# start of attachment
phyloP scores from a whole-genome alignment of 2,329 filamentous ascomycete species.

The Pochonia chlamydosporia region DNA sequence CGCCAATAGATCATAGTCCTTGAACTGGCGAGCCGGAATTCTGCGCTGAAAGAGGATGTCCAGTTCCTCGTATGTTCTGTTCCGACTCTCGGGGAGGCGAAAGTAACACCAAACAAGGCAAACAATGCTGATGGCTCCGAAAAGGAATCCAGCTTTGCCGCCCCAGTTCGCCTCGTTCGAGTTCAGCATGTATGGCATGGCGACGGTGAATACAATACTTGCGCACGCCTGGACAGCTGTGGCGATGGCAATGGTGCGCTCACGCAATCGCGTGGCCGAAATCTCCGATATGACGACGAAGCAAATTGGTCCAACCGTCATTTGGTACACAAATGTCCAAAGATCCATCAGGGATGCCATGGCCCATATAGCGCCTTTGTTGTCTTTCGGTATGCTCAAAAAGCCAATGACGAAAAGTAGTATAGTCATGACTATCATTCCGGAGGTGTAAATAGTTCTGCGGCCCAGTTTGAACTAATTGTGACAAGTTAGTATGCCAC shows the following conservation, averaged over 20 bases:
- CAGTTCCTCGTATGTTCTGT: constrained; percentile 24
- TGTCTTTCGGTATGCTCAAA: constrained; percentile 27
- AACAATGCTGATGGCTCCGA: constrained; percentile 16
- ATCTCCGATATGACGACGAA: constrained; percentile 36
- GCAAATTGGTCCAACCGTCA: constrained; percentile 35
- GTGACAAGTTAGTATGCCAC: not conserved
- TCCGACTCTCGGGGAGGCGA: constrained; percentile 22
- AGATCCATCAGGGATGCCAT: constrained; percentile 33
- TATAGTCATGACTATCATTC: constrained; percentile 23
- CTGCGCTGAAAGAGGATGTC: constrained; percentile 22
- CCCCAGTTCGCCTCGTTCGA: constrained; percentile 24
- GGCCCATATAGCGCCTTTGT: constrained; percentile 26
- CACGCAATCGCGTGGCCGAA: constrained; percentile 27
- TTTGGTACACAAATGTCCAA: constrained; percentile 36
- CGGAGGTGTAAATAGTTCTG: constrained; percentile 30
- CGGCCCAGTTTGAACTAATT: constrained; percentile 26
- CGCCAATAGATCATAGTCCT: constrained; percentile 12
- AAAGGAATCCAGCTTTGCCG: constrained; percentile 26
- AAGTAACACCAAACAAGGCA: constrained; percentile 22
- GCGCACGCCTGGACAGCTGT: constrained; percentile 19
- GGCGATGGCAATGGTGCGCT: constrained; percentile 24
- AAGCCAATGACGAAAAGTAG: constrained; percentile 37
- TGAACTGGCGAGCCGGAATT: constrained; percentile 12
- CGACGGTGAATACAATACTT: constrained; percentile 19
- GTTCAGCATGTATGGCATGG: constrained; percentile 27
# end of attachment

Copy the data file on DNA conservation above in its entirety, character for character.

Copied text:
phyloP scores from a whole-genome alignment of 2,329 filamentous ascomycete species.

The Pochonia chlamydosporia region DNA sequence CGCCAATAGATCATAGTCCTTGAACTGGCGAGCCGGAATTCTGCGCTGAAAGAGGATGTCCAGTTCCTCGTATGTTCTGTTCCGACTCTCGGGGAGGCGAAAGTAACACCAAACAAGGCAAACAATGCTGATGGCTCCGAAAAGGAATCCAGCTTTGCCGCCCCAGTTCGCCTCGTTCGAGTTCAGCATGTATGGCATGGCGACGGTGAATACAATACTTGCGCACGCCTGGACAGCTGTGGCGATGGCAATGGTGCGCTCACGCAATCGCGTGGCCGAAATCTCCGATATGACGACGAAGCAAATTGGTCCAACCGTCATTTGGTACACAAATGTCCAAAGATCCATCAGGGATGCCATGGCCCATATAGCGCCTTTGTTGTCTTTCGGTATGCTCAAAAAGCCAATGACGAAAAGTAGTATAGTCATGACTATCATTCCGGAGGTGTAAATAGTTCTGCGGCCCAGTTTGAACTAATTGTGACAAGTTAGTATGCCAC shows the following conservation, averaged over 20 bases:
- CAGTTCCTCGTATGTTCTGT: constrained; percentile 24
- TGTCTTTCGGTATGCTCAAA: constrained; percentile 27
- AACAATGCTGATGGCTCCGA: constrained; percentile 16
- ATCTCCGATATGACGACGAA: constrained; percentile 36
- GCAAATTGGTCCAACCGTCA: constrained; percentile 35
- GTGACAAGTTAGTATGCCAC: not conserved
- TCCGACTCTCGGGGAGGCGA: constrained; percentile 22
- AGATCCATCAGGGATGCCAT: constrained; percentile 33
- TATAGTCATGACTATCATTC: constrained; percentile 23
- CTGCGCTGAAAGAGGATGTC: constrained; percentile 22
- CCCCAGTTCGCCTCGTTCGA: constrained; percentile 24
- GGCCCATATAGCGCCTTTGT: constrained; percentile 26
- CACGCAATCGCGTGGCCGAA: constrained; percentile 27
- TTTGGTACACAAATGTCCAA: constrained; percentile 36
- CGGAGGTGTAAATAGTTCTG: constrained; percentile 30
- CGGCCCAGTTTGAACTAATT: constrained; percentile 26
- CGCCAATAGATCATAGTCCT: constrained; percentile 12
- AAAGGAATCCAGCTTTGCCG: constrained; percentile 26
- AAGTAACACCAAACAAGGCA: constrained; percentile 22
- GCGCACGCCTGGACAGCTGT: constrained; percentile 19
- GGCGATGGCAATGGTGCGCT: constrained; percentile 24
- AAGCCAATGACGAAAAGTAG: constrained; percentile 37
- TGAACTGGCGAGCCGGAATT: constrained; percentile 12
- CGACGGTGAATACAATACTT: constrained; percentile 19
- GTTCAGCATGTATGGCATGG: constrained; percentile 27